The Sunday Poem: Susan Sherman... A Word to the Wise

Poet, playwright, co-founder of IKON magazine, Susan Sherman has published four collections of poetry, a translation from Spanish of a Cuba play, Shango de Ima, (Doubleday, 1971) and The Color of the Heart: Writing from Struggle & Change, 1959-1990 (Curbstone, 1990.) Her critically acclaimed memoir America’s Child: A Woman’s Journey through the Radical Sixties was published by Curbstone, November 2007. She divides her time between Albuquerque and New York.


You will be tomorrow what you are today
so spake Krishnamurti venerated Indian sage
but I’m not convinced if true I’d still be
one day old Something has to be added
somewhere to construct a life Sitting on the edge
of the arroyo brilliant New Mexican day
I try to open up listen through
each pore The sound of the wind against dry leaves
round like wooden coins clicking together so gently
they can barely be heard Let even your mind wander
hold nothing back
I succeed for moments get cold
go back indoors I used to believe in a river of dream
I could dive into at will the energy of world
beyond worlds but even then I had my doubts
I have no ancestors to call out to no old men
will doven away my fear What is there
in your bag of words Krishnamurti for the woman
I am not just for the creatures of your imagination
who can learn how to say yes and forget

--Susan Sherman

Editor's Note: Born in colonial India in 1895, Jiddu Krishnamurti was an philosopher, author, and public speaker. He died in California in 1986.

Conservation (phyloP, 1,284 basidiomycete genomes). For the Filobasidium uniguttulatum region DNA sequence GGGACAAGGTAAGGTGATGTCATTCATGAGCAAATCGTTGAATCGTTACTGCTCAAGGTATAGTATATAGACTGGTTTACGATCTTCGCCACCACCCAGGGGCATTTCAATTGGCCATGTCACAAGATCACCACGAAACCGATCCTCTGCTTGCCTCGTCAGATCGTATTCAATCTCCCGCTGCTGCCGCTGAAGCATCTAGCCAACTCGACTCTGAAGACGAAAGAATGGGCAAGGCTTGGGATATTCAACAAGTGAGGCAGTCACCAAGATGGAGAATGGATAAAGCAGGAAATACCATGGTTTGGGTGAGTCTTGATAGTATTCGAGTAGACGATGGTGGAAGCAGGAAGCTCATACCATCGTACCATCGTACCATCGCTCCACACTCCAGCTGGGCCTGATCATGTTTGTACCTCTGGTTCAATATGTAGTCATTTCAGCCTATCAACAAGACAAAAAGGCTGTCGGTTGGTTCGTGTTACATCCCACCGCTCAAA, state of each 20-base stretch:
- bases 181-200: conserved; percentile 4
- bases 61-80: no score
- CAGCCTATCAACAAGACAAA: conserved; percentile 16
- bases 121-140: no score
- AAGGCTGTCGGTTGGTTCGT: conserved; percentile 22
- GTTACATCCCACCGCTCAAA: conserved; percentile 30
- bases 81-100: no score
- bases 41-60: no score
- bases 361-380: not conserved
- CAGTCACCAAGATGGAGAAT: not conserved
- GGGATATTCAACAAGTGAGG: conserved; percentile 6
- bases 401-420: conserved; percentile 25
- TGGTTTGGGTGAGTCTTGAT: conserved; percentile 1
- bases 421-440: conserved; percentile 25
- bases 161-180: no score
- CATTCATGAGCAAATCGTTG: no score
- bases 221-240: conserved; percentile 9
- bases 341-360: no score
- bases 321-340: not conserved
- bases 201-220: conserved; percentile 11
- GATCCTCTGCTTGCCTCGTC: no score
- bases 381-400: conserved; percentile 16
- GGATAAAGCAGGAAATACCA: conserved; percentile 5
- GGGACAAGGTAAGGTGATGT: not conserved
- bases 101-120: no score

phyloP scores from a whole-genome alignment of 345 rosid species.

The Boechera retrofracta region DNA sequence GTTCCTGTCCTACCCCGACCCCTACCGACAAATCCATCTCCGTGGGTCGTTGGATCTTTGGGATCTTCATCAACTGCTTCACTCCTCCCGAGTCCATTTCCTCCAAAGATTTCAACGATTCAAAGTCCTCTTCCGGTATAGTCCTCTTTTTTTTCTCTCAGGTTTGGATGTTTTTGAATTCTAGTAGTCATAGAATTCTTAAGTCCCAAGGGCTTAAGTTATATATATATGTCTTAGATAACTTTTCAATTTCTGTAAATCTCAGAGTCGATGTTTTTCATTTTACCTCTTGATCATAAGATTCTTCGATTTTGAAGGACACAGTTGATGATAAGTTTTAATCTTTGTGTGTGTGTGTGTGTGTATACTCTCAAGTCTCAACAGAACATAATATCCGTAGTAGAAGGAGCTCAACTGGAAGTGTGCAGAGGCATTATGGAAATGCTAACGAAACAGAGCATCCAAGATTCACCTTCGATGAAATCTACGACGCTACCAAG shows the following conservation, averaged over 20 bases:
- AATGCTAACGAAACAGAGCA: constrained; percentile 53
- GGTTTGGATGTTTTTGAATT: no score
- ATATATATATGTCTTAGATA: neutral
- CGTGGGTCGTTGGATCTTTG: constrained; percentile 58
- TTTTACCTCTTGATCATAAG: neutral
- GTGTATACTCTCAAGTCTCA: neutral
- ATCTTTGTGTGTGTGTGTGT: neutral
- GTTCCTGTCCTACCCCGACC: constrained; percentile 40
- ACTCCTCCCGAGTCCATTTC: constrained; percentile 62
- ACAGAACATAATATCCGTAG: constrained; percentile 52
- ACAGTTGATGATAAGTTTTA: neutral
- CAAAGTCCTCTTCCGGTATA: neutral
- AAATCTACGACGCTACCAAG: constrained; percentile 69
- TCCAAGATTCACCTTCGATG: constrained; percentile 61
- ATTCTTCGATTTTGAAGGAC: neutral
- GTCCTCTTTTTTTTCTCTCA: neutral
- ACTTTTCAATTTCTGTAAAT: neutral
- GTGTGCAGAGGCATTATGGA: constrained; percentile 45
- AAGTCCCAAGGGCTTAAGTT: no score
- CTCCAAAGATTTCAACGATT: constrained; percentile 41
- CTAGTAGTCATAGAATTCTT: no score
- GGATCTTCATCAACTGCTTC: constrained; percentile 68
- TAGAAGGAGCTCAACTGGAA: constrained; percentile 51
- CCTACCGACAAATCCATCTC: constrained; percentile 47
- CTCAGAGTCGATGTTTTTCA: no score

"You may remember the story of how the devil and a friend of his were walking down the street, when they saw ahead of them a man stoop down and pick up something from the ground, look at it, and put it away in his pocket. The friend said to the devil, 'What did that man pick up?' 'He picked up a piece of the truth,' said the devil. 'That is a very bad business for you, then,' said his friend. 'Oh, not at all,' the devil replied, 'I am going to help him organize it.'
I maintain that truth is a pathless land, and you cannot approach it by any path whatsoever, by any religion, by any sect. That is my point of view, and I adhere to that absolutely and unconditionally. Truth, being limitless, unconditioned, unapproachable by any path whatsoever, cannot be organized; nor should any organization be formed to lead or coerce people along a particular path."

Views: 99

Comment by Margaret Randall on September 27, 2009 at 9:14am
This is an exquisite poem of identity and place... one of those rare texts that touches us all, opening doors we could not have imagined walking through.
Comment by Richard V on September 27, 2009 at 10:06am
beware of the self appointed middle man. especially when it comes to matters of the spirit. the connect between the poet and the natural world... the realization that this is where the truth exists, all we have to do is open our eyes and our hearts. great way to start my sunday. gracias.
Comment by Merimee Moffitt on September 29, 2009 at 9:04am
Susan, I have saved my Sunday Poem reading until Monday as yesterday was hectic. Your poem is so tenderly feminist--and hugely powerful--taking on the powers that be with a kind smile. I will attempt to find your memoir--I love this poem. A child of the Sixties myself . . .
Comment by cathyray on September 30, 2009 at 9:20am
another old hippie chick here that was extremely moved by your poem! I have learned so much about the truth in the years since then (back when I knew everything).


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